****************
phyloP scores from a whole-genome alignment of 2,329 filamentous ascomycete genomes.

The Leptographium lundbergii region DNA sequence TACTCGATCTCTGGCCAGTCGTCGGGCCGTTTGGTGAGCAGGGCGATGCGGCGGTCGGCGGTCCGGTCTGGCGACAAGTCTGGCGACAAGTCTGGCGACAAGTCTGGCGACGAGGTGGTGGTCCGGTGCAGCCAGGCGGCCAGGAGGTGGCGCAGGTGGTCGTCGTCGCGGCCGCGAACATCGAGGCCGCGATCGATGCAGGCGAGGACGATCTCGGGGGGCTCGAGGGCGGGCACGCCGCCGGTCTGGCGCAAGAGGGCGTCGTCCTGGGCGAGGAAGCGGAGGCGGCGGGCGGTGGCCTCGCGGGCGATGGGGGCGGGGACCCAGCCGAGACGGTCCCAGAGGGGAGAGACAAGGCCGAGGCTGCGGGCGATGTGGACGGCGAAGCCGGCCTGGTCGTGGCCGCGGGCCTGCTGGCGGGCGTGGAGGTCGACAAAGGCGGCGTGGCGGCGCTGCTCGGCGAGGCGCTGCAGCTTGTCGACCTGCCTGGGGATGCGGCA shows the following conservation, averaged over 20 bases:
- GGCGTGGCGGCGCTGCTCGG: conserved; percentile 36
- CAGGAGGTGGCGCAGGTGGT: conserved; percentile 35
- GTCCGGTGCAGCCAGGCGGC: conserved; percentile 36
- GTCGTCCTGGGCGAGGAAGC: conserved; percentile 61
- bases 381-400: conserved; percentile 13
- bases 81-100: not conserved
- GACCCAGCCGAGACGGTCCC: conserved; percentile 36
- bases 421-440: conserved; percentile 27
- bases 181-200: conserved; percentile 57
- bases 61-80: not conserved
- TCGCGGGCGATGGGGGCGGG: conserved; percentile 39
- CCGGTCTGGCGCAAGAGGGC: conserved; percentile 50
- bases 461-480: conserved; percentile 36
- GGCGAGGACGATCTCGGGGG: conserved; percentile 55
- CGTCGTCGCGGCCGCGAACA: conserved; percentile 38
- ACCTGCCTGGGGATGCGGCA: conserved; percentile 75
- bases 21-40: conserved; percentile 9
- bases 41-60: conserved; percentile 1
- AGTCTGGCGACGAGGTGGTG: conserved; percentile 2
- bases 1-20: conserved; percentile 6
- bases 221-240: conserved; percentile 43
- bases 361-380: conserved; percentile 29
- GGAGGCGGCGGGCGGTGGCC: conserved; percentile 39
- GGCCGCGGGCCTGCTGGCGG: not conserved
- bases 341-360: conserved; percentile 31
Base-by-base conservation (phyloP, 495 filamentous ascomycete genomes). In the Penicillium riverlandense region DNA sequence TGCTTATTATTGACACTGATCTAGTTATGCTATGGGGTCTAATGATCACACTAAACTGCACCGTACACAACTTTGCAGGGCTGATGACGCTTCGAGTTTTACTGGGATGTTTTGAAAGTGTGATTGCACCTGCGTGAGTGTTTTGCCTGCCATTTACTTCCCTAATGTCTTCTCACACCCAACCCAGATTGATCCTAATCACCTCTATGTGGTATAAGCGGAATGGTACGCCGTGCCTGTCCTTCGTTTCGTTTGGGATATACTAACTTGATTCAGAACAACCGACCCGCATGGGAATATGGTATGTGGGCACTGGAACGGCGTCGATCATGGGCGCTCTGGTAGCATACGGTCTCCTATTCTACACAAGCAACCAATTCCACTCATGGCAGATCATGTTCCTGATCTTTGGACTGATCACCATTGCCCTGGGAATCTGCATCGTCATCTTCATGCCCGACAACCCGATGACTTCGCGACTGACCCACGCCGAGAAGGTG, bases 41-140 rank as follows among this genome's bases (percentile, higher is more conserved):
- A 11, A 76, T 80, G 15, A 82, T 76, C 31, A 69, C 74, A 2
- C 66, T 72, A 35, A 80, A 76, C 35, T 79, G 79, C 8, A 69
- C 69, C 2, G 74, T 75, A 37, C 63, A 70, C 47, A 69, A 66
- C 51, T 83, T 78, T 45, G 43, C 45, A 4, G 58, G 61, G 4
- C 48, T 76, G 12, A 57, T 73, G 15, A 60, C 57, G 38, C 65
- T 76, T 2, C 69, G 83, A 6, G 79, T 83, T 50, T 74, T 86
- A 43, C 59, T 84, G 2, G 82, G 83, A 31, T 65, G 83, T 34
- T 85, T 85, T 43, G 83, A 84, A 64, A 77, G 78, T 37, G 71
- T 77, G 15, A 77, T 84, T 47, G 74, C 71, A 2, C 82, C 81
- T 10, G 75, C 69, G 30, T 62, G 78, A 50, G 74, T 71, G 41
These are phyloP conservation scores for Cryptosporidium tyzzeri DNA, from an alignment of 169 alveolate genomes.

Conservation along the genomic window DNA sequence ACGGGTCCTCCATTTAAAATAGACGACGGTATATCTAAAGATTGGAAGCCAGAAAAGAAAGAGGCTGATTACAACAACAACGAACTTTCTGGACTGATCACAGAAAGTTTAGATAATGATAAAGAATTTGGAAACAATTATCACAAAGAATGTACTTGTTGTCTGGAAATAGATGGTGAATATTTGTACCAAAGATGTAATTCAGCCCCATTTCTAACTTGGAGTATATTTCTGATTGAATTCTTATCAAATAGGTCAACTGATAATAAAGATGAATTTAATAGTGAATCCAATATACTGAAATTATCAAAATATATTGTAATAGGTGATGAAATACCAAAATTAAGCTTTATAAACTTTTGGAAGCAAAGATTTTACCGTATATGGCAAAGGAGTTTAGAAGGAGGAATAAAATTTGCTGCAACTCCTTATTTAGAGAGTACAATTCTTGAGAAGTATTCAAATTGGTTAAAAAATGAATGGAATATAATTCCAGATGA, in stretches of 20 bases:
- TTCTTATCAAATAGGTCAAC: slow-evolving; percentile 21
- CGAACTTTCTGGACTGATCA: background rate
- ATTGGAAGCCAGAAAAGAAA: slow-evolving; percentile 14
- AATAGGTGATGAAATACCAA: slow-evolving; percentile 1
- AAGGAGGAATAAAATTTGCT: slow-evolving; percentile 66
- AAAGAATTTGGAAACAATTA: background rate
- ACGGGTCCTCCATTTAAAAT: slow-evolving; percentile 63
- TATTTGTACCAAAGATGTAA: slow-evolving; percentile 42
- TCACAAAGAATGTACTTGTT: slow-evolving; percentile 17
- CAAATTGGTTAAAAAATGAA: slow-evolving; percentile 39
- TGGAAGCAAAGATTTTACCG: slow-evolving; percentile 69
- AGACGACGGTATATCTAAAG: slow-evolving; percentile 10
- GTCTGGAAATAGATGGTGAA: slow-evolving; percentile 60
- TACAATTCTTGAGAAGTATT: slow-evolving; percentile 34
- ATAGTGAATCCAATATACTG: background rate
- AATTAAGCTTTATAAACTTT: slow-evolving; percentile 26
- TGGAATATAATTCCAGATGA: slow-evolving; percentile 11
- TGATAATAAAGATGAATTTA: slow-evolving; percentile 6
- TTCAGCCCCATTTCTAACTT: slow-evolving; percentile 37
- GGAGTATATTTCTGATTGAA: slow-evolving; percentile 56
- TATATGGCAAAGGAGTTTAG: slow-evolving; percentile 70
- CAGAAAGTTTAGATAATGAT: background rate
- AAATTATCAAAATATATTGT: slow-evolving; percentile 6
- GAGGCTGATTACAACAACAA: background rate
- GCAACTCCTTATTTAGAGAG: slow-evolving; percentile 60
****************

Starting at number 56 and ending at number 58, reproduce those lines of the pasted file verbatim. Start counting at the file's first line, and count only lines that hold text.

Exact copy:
- AATTAAGCTTTATAAACTTT: slow-evolving; percentile 26
- TGGAATATAATTCCAGATGA: slow-evolving; percentile 11
- TGATAATAAAGATGAATTTA: slow-evolving; percentile 6